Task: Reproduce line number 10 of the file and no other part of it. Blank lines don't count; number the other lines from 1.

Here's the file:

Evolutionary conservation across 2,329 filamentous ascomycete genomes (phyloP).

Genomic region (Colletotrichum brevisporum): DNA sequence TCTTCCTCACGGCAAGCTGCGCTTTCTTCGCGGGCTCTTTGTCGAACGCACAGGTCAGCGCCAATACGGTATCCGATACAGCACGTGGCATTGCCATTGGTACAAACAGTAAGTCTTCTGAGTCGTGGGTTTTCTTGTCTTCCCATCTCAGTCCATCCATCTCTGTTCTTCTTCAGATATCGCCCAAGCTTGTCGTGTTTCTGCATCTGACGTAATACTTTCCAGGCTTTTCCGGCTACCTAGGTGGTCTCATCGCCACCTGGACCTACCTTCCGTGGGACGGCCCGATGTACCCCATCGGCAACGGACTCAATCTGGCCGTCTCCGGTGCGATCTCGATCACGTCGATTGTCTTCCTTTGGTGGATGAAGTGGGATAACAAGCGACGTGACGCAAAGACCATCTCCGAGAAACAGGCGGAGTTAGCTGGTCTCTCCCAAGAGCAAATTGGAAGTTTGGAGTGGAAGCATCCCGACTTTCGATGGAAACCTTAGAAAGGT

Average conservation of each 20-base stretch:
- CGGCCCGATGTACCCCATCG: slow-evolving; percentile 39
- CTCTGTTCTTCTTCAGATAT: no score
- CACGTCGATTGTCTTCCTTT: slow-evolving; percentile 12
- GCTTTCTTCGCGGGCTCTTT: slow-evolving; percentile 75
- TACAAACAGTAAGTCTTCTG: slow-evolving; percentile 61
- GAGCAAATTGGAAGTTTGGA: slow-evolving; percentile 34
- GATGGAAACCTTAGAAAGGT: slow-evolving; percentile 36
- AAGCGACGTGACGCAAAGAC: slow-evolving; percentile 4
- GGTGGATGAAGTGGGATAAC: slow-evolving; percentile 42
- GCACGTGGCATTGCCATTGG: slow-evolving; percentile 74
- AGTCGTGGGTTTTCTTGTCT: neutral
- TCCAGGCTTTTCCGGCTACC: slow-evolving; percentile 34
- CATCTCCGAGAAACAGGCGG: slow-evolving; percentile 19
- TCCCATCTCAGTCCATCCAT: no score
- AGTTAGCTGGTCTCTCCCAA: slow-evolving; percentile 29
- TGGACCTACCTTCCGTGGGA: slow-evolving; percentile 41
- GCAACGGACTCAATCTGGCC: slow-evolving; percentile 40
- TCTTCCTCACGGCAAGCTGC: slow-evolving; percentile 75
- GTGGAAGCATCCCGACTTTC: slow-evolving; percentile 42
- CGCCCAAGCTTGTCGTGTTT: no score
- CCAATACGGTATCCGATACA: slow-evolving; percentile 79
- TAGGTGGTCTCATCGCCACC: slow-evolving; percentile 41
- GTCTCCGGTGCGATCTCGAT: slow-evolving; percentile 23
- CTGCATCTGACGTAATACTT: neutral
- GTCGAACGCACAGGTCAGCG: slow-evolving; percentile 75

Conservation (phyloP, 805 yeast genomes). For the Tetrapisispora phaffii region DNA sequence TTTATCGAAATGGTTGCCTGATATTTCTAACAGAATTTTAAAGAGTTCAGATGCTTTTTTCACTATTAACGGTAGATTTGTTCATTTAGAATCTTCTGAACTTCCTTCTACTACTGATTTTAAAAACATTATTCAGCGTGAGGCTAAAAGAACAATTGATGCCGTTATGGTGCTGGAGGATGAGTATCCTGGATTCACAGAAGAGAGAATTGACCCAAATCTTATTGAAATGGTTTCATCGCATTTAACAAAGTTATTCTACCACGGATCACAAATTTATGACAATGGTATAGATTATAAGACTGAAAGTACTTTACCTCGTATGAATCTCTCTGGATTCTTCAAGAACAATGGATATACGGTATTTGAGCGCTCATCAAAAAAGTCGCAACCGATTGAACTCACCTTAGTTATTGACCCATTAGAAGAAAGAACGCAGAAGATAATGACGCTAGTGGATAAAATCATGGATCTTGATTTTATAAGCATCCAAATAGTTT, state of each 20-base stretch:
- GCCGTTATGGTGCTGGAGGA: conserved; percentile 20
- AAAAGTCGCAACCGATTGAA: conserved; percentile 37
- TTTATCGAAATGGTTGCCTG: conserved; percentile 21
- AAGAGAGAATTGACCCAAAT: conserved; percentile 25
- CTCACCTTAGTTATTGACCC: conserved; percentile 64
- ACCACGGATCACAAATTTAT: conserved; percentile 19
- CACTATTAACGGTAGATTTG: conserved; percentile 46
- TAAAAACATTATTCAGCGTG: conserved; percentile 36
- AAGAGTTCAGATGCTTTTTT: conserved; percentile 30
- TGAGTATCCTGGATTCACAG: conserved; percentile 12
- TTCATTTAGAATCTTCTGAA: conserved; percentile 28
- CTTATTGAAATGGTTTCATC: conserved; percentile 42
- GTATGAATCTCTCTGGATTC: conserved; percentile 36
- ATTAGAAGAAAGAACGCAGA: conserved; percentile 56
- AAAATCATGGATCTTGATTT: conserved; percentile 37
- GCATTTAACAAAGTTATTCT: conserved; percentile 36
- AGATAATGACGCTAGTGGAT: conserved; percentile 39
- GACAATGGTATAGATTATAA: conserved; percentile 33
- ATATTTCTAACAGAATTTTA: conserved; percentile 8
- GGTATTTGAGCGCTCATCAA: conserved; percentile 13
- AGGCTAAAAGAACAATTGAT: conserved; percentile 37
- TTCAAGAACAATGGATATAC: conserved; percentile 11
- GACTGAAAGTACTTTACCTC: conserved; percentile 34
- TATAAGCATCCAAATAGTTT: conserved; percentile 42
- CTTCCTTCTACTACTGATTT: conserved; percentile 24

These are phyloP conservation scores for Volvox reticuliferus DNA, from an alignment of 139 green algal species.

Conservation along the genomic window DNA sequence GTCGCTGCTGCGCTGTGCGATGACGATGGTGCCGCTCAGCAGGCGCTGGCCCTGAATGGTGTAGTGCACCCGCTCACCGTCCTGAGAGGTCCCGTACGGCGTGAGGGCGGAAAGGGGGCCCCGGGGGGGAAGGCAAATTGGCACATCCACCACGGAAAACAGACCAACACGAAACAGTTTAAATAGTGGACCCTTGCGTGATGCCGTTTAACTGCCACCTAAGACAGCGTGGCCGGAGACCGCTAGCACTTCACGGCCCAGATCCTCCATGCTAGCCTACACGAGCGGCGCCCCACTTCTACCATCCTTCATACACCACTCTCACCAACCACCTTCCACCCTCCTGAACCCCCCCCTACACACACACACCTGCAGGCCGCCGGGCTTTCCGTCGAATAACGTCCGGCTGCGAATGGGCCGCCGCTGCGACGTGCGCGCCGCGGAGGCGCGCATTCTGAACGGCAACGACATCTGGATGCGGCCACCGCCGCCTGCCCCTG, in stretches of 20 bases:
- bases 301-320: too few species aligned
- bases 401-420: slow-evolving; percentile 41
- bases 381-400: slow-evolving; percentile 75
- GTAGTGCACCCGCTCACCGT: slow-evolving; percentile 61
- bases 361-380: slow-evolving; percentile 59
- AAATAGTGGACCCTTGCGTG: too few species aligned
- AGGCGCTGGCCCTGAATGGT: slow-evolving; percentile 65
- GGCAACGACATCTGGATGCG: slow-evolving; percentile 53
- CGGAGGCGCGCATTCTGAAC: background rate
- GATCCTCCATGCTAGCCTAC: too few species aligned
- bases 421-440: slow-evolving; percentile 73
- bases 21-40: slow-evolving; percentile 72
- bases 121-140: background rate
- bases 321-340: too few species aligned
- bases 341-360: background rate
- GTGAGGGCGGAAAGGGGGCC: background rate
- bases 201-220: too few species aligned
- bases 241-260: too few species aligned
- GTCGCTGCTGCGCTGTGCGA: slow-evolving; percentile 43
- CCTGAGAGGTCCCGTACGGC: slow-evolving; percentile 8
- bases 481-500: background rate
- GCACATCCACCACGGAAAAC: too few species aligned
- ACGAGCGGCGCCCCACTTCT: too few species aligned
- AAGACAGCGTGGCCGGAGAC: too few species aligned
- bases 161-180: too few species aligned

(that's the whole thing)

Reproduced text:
- GATGGAAACCTTAGAAAGGT: slow-evolving; percentile 36